Tuesday, December 20, 2016

Overlooked Movies -- Pretty Maids All in a Row

When I read the novel Pretty Maids all in a Row in the '60s, I never dreamed it could be made into a movie, much less a movie with a major director (Roger Vadim), well-known stars (Rock Hudson [with porn 'stache!], Angie Dickinson, Roddy McDowall, Telly Savalas [absolutely playing Kojak], Keenan Wynn).  With a screenplay by producer Gene Roddenberry.  One thing I'm convinced of is that the movie could never be made now.  

Rock Hudson is a high-school guidance counselor who's sleeping with students (lots and lots of underage nudity and upskirt shots, not to mention sex scenes).  John David Carson is a student whom Hudson sets up with his teacher, Angie Dickinson (yes, nudity and sex).  Meanwhile someone's murdering cheerleaders and pinning notes to their panties.  The whole thing is so unPC that it's hard to believe even when you're watching it.  The '70s were a different world, for sure.  Oh, and it's a comedy.  With a song by the Osmonds (!).  Looking for something completely different?  This is it.

11 comments:

August West said...

The older I get the more I miss the 70s. And in the 70s I know I would never of said that.(Love the trailer: "A responsive student body")

Jeffrey Meyerson said...

I must have seen this but only have the vaguest memory of it, whereas another Angie nude classic - this one - is another story.

Jeffrey Meyerson said...

Or maybe I read the book. I know I read others by Francis Pollini.

James Reasoner said...

I was in college when I read the book and then saw the movie. Yeah, the 70s were very different. But I seem to remember I thought both book and movie were okay.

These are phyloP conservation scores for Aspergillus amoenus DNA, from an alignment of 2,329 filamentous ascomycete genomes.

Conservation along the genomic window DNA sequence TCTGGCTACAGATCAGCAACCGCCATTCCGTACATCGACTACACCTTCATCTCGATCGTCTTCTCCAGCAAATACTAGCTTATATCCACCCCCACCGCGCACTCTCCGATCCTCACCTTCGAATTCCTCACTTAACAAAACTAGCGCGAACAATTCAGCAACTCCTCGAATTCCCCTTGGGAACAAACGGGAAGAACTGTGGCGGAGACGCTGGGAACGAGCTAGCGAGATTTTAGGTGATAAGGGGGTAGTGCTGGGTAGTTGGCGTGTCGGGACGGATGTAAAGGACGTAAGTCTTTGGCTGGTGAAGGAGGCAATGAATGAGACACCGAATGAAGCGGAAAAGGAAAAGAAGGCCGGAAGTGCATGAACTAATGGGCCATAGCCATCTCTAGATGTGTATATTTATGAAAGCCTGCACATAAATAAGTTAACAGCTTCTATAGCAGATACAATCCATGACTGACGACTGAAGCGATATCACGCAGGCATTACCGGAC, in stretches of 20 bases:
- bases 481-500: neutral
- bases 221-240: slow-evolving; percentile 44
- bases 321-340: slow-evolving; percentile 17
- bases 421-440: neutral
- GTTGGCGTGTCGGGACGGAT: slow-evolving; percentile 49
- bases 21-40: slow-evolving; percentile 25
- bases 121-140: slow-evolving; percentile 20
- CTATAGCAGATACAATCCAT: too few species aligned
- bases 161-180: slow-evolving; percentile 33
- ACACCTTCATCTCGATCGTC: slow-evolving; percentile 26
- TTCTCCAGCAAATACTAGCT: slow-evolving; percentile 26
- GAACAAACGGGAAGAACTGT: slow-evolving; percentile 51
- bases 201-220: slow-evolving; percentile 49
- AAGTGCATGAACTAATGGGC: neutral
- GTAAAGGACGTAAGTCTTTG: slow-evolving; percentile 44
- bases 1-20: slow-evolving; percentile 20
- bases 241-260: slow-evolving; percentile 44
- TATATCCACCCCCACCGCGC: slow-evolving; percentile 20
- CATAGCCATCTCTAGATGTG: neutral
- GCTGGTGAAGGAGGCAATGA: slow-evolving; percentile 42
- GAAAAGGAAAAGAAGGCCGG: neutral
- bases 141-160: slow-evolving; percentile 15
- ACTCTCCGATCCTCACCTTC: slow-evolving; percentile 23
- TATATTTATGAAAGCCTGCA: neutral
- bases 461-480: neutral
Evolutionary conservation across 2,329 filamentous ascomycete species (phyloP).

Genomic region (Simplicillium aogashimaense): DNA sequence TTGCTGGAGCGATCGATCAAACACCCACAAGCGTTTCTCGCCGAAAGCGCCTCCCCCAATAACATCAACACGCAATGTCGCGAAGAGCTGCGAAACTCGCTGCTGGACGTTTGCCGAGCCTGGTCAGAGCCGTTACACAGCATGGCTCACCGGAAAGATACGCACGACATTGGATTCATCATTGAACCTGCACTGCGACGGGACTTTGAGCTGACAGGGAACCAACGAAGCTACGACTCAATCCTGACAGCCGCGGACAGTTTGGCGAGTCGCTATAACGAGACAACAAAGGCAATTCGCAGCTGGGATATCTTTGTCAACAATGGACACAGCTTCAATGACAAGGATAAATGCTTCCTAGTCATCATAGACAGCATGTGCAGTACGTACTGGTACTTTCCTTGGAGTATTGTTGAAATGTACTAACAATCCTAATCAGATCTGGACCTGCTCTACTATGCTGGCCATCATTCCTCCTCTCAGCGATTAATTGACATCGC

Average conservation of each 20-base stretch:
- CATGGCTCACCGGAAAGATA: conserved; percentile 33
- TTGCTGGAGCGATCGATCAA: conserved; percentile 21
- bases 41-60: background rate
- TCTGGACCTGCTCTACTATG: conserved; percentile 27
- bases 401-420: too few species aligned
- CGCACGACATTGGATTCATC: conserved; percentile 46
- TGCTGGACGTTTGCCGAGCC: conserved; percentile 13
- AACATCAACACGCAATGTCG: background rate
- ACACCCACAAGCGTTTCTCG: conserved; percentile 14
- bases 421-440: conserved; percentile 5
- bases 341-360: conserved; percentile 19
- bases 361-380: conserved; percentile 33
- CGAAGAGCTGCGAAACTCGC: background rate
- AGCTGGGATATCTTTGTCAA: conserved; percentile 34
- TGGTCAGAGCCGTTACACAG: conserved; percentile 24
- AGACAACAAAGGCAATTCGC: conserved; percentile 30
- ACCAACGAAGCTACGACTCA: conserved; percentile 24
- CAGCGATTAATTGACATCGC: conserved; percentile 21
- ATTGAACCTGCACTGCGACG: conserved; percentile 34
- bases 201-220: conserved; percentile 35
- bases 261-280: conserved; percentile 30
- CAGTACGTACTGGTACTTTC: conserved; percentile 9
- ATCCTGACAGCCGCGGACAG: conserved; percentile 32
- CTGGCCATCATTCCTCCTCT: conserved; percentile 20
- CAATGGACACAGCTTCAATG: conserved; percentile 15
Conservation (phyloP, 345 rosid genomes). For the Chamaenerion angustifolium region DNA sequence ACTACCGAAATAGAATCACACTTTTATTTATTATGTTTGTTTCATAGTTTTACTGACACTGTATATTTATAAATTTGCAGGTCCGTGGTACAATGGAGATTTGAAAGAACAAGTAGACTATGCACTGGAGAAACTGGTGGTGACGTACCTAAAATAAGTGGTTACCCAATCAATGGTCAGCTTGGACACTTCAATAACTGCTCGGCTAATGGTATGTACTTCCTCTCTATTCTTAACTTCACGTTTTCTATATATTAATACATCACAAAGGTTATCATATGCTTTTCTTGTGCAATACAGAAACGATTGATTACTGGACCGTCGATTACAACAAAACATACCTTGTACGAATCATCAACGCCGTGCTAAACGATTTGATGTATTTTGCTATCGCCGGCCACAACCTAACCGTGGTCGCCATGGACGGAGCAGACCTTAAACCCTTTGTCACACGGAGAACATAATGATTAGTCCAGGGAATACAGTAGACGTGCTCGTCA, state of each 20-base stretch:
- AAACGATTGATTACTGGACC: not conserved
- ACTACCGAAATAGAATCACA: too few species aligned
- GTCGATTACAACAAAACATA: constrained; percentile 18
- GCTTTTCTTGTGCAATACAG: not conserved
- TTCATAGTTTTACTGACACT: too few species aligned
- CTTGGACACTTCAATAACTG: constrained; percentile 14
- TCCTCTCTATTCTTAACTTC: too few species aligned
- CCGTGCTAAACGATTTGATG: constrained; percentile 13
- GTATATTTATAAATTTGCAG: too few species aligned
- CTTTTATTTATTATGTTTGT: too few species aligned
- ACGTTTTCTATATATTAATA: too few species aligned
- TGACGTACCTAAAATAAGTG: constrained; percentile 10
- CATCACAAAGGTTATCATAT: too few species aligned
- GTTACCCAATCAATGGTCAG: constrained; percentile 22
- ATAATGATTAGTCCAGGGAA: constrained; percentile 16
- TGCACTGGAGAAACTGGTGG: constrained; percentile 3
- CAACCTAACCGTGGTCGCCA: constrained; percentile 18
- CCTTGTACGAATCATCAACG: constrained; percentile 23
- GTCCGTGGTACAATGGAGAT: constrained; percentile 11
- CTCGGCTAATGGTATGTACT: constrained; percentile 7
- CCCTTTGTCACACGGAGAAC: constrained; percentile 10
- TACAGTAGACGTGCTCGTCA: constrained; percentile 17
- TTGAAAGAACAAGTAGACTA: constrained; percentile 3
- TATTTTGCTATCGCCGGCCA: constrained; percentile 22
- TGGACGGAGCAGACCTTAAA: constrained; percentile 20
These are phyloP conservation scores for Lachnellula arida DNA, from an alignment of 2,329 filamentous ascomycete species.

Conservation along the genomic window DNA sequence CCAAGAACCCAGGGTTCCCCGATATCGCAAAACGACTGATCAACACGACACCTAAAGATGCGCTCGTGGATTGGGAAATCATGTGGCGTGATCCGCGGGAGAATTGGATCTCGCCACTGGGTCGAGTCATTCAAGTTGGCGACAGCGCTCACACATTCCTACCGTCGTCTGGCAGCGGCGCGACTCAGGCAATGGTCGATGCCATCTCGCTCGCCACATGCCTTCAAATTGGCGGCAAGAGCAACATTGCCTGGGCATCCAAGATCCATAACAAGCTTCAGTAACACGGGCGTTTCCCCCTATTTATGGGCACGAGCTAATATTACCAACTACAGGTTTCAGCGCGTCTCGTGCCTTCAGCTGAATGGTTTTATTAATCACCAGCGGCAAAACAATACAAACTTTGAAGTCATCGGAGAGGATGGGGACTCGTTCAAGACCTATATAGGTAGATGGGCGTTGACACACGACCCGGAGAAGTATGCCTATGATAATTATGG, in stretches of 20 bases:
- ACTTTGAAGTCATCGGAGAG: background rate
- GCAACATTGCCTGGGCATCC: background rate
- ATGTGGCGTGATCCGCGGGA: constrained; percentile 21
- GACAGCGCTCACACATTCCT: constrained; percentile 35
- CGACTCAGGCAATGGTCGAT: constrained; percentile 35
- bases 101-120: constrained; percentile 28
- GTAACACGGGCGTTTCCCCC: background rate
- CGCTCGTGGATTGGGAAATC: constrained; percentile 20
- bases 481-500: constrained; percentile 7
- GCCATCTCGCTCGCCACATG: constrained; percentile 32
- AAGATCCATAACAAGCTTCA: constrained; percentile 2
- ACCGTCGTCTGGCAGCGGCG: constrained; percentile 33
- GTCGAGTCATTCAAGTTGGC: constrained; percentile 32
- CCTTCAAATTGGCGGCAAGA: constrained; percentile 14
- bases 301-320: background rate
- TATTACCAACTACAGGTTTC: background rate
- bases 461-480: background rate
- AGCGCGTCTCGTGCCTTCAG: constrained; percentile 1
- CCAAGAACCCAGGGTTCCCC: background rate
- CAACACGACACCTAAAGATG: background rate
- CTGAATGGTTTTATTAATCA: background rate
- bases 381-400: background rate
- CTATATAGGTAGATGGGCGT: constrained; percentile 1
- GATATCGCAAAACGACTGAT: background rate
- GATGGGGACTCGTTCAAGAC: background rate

Anonymous said...

I own the movie - Warner Archive - but completely missed that it was based on a book. I don't own Big Bad Mama, but probably should.

sas

Jeffrey Meyerson said...

I'm shocked, Steve, shocked.

Steve Oerkfitz said...

Saw this on cable a few months back. Didn't think much of it. Vadim was never much of a director. He mainly was successful due to his involvment with Briget Bardot. I remember having a pb copy of the book and reading it but can't recall what I thought of it.

Don Coffin said...

If you are really excited by the opportunity to see this movie:
https://vimeo.com/119158421

Max Allan Collins said...

What's most significant about this film is that it shows Gene Roddenberry really blowing his chance at the bigtime, misjudging everything his audience wanted from him (and providing evidence that his rep as a raving letch was perhaps not unearned). I love STAR TREK anyway, and I actually kind of like this film.

Bill Crider said...

I kind of like it, too. It has an appealing goofiness, but I have to be in the right mood to watch it.

Bill O said...

Certainly Roddenberry's intent was to divorce himself from all things Trek, so it isn't an error at all. This should've been a hit. Think Hudson's casting may have sent the wrong message, as it had earlier in Seconds. Both Hudson abd Roddenberry typecast in their respective ways.